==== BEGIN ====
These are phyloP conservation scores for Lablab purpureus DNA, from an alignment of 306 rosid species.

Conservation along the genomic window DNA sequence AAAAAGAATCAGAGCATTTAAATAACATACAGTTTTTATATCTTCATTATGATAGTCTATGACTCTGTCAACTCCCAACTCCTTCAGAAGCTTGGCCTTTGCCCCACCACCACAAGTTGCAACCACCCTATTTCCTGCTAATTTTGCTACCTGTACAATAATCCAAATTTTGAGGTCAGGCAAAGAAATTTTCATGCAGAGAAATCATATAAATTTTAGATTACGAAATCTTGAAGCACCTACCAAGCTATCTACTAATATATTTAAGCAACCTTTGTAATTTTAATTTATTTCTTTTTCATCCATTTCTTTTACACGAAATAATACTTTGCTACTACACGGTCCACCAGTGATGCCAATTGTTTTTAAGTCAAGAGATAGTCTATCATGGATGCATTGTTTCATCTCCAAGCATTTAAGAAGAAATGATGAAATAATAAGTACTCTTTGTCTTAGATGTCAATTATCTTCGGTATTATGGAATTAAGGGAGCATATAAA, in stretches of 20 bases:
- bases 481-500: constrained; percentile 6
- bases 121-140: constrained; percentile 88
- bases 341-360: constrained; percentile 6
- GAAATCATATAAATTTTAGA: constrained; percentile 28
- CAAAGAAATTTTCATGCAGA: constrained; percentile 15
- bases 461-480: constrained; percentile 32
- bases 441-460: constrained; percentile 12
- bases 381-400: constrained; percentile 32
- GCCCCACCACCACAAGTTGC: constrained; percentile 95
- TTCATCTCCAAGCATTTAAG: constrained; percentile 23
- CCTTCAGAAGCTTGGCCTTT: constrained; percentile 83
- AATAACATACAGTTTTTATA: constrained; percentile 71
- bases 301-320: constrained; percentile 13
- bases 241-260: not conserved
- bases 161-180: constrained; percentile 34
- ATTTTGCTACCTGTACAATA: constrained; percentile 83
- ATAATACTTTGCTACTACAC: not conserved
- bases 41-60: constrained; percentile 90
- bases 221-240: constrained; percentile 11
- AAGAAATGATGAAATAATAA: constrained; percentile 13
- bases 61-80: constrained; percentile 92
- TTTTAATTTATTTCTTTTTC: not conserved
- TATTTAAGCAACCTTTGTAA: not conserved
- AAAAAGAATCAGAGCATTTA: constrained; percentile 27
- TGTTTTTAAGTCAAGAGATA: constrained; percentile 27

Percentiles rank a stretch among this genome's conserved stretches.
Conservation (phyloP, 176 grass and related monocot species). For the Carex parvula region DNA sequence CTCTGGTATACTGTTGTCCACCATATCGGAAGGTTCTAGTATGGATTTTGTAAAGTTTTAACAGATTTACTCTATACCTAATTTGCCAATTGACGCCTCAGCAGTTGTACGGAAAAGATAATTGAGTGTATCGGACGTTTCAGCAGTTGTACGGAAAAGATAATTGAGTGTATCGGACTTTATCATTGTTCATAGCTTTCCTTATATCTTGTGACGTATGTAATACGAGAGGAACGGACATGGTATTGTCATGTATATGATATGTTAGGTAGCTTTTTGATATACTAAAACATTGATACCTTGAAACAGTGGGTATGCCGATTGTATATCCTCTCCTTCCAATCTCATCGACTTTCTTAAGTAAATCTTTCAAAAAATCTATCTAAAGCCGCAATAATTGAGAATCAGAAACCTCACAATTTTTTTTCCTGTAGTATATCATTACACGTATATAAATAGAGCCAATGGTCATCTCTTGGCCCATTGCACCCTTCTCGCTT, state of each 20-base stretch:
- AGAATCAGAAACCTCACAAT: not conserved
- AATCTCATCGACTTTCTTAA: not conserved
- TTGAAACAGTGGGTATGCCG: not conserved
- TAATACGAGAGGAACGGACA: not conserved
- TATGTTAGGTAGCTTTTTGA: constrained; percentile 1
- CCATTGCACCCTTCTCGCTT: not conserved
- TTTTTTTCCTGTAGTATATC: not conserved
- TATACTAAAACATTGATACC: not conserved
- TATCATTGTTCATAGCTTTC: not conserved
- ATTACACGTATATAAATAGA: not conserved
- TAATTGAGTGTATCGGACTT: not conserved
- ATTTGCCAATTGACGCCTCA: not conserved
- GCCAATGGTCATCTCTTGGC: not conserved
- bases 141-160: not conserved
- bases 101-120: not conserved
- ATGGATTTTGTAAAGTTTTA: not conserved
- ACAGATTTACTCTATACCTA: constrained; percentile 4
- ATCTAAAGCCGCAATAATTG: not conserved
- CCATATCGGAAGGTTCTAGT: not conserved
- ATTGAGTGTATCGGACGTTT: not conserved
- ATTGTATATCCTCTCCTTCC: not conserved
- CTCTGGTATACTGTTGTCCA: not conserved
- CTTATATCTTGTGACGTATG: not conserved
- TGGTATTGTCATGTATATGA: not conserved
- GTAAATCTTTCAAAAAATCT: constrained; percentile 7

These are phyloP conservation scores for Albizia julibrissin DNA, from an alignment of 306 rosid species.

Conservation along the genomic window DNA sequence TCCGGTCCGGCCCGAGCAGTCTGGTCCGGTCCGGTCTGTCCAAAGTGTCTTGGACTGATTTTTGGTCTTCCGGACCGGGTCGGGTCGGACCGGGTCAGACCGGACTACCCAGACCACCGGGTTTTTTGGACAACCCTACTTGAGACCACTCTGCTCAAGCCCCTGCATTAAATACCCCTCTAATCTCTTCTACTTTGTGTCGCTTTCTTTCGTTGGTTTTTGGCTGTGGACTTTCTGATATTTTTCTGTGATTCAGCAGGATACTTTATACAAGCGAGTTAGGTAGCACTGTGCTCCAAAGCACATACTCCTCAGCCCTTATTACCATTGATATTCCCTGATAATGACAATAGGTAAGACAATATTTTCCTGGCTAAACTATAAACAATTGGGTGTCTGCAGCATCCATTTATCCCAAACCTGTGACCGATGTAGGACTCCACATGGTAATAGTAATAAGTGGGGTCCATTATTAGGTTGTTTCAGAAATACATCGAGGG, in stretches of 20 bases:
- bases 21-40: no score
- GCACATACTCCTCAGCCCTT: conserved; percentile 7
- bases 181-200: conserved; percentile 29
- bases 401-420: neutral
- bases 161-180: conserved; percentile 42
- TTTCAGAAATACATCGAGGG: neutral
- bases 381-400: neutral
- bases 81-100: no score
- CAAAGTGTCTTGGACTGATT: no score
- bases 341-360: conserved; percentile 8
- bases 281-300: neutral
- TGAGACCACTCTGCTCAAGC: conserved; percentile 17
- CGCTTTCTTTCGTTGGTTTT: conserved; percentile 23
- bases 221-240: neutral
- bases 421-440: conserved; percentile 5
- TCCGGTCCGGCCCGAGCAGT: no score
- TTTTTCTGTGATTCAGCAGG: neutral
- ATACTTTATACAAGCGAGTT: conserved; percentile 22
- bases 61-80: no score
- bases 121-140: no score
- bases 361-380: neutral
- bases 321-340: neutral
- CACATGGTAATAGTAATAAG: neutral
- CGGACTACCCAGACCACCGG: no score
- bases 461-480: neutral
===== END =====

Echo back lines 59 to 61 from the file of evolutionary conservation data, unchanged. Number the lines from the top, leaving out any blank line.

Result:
- bases 181-200: conserved; percentile 29
- bases 401-420: neutral
- bases 161-180: conserved; percentile 42